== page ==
Why oxygen dissolved in water is important:
The dissolved oxygen (DO) is oxygen that is dissolved in water. The oxygen dissolves by diffusion from the surrounding air; aeration of water that has tumbled over falls and rapids; and as a waste product of photosynthesis. An simplified formula is given below:
Photosynthesis (in the presence of light and chlorophyll):
|Carbon dioxide||+||Water||————–>||Oxygen||+||Carbon-rich foods|
Fish and aquatic animals cannot split oxygen from water (H2O) or other oxygen-containing compounds. Only green plants and some bacteria can do that through photosynthesis and similar processes. Virtually all the oxygen we breath is manufactured by green plants. A total of three-fourths of the earth’s oxygen supply is produced by phytoplankton in the oceans.
The temperature effect
If water is too warm, there may not be enough oxygen in it. When there are too many bacteria or aquatic animal in the area, they may overpopulate, using DO in great amounts.
Oxygen levels also can be reduced through overfertilization of water plants by run-off from farm fields containing phosphates and nitrates (the ingredients in fertilizers). Under these conditions, the numbers and size of water plants increase. Then, if the weather becomes cloudy for several days, respiring plants will use much of the available DO. When these plants die, they become food for bacteria, which in turn multiply and use large amounts of oxygen. And this depleting all the oxygen.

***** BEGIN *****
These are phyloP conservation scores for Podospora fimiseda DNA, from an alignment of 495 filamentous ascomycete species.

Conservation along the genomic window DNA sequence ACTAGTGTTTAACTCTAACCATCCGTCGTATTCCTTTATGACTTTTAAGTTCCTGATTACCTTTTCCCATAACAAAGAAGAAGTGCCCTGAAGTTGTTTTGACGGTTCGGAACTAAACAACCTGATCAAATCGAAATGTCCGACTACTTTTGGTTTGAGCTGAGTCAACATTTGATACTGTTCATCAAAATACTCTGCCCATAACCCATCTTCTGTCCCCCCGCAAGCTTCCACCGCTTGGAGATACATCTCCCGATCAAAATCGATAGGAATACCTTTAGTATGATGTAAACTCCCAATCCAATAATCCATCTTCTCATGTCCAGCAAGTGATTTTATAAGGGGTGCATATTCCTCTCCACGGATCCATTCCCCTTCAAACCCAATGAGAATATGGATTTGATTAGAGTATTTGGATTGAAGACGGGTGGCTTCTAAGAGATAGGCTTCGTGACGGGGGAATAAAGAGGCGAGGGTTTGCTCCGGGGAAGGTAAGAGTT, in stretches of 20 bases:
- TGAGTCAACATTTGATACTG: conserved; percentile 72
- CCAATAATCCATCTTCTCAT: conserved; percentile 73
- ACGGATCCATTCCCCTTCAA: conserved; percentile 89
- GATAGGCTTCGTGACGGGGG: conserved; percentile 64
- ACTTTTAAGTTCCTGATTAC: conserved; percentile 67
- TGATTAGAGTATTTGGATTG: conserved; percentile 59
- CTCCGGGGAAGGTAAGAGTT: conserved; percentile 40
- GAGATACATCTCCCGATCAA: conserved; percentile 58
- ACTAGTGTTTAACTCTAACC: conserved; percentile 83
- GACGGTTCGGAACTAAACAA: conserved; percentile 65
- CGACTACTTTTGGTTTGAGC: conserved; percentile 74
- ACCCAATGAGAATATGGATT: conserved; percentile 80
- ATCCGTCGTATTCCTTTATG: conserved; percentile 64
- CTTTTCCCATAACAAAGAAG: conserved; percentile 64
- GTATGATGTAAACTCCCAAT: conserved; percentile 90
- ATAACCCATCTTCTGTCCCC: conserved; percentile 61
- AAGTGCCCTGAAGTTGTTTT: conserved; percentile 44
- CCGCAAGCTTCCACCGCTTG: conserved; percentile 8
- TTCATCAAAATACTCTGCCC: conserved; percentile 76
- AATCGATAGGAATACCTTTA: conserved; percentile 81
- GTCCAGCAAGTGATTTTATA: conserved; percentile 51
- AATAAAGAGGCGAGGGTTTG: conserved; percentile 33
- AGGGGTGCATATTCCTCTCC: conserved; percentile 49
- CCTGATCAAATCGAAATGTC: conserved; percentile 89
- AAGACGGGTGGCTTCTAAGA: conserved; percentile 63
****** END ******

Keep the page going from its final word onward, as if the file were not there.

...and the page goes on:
How much DO an aquatic organism needs depends upon its species, its physical state, water temperature, pollutants present, and more. Consequently, it’s impossible to accurately predict minimum DO levels for specific fish and aquatic animals. For example, at 5 oC (41 oF), trout use about 50-60 milligrams (mg) of oxygen per hour; at 25 oC (77 oF), they may need five or six times that amount. Fish are cold-blooded animals. They use more oxygen at higher temperatures because their metabolic rates increase.
Numerous scientific studies suggest that 4-5 parts per million (ppm) of DO is the minimum amount that will support a large, diverse fish population. The DO level in good fishing waters generally averages about 9.0 parts per million (ppm).
In the graph below you can see the effect of the temperature in the DO
Biological Advantages of the oxygen dissolvec in water